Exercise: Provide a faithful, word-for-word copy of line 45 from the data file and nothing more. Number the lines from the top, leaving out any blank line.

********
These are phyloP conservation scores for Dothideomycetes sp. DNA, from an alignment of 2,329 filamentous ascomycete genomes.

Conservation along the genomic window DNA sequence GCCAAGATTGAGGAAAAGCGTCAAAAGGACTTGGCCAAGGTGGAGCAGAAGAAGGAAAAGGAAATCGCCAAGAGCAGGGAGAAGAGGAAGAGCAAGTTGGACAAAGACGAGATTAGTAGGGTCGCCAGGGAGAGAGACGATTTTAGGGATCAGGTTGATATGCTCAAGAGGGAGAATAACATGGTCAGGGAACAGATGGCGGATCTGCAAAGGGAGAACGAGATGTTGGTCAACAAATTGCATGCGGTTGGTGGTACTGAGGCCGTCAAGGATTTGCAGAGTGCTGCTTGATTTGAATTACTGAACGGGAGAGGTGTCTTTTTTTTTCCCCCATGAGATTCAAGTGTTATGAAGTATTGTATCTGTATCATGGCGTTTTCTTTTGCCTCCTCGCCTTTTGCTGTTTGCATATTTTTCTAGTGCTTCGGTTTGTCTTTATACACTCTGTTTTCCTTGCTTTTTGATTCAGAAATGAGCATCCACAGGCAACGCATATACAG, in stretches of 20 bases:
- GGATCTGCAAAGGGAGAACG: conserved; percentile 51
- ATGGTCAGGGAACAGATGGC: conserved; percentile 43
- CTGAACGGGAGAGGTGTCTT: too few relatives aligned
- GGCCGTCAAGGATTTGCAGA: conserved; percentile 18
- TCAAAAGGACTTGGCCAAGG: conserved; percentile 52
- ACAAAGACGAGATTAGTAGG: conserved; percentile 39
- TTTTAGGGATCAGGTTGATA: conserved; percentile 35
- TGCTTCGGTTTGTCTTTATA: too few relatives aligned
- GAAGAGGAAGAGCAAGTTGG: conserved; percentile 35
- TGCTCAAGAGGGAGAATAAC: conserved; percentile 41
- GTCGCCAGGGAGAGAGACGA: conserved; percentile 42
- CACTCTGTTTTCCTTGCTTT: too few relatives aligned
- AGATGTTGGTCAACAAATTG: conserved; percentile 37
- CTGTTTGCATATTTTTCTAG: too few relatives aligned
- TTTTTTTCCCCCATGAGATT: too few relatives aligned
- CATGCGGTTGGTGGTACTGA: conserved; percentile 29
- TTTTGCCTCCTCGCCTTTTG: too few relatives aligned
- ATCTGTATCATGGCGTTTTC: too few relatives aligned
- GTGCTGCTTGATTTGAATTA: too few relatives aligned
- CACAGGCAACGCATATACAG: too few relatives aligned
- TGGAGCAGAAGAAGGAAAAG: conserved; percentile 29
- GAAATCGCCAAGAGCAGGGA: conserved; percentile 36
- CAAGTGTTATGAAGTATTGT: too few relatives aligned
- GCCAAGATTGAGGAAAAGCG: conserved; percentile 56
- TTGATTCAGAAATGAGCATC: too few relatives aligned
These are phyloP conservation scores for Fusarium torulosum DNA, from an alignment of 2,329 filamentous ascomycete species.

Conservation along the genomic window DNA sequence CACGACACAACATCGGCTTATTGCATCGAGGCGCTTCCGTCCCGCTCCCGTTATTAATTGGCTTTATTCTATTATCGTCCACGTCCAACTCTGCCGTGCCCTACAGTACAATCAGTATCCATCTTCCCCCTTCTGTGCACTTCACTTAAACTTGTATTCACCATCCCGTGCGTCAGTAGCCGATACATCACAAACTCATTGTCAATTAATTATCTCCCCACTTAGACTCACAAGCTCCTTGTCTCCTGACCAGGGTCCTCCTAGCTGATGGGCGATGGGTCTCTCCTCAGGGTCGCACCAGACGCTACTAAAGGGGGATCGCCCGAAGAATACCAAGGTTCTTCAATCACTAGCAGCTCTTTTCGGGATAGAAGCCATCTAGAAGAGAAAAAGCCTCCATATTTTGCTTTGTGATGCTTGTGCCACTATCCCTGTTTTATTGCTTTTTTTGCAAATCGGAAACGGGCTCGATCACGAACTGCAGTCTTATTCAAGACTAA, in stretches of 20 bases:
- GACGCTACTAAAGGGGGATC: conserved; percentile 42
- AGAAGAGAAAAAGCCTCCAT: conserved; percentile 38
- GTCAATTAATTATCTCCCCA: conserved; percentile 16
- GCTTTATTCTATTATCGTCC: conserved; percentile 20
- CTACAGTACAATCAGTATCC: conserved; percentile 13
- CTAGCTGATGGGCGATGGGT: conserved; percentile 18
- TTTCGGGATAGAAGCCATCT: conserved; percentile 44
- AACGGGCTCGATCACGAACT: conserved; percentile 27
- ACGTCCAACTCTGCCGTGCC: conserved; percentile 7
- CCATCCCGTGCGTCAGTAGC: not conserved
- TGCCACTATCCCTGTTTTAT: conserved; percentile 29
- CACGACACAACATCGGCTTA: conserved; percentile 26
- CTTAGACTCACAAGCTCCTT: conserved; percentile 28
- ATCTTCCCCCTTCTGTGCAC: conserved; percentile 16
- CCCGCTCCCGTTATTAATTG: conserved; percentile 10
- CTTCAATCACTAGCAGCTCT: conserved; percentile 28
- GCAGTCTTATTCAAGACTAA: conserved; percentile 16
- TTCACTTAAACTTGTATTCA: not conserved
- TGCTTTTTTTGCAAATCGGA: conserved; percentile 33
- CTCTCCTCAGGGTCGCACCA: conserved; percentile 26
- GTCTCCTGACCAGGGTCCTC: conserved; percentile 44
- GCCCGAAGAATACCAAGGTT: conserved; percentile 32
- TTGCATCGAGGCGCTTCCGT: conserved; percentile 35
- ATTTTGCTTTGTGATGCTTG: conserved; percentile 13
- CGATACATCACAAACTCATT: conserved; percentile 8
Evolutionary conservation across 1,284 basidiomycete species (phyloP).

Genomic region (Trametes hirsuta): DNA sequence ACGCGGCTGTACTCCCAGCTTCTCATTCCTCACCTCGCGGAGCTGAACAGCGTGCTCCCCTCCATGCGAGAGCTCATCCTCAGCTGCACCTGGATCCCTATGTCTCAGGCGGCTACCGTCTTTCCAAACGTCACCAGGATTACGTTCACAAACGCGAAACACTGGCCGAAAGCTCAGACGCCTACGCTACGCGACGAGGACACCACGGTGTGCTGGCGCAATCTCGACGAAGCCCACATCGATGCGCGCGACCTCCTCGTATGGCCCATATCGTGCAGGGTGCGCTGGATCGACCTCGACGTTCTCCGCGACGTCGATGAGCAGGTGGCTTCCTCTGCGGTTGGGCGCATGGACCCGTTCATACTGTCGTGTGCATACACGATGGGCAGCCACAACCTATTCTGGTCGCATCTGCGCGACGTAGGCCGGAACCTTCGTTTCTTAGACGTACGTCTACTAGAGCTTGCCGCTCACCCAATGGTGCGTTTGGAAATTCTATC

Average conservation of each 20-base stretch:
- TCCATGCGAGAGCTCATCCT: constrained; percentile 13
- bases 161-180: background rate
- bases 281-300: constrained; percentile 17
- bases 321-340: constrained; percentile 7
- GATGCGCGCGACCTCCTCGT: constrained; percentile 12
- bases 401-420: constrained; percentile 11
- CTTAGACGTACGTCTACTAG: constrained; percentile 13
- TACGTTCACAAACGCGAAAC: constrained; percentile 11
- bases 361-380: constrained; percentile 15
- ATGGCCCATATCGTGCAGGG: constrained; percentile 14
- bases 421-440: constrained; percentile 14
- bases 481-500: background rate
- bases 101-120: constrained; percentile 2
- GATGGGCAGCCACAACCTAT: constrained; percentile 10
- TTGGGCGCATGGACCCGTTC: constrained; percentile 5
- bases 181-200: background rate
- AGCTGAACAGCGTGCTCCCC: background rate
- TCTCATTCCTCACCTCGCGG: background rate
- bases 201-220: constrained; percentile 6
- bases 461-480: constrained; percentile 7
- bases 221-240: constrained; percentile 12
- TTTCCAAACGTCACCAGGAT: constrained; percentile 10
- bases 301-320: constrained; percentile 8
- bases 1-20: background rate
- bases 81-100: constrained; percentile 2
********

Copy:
- CTTCAATCACTAGCAGCTCT: conserved; percentile 28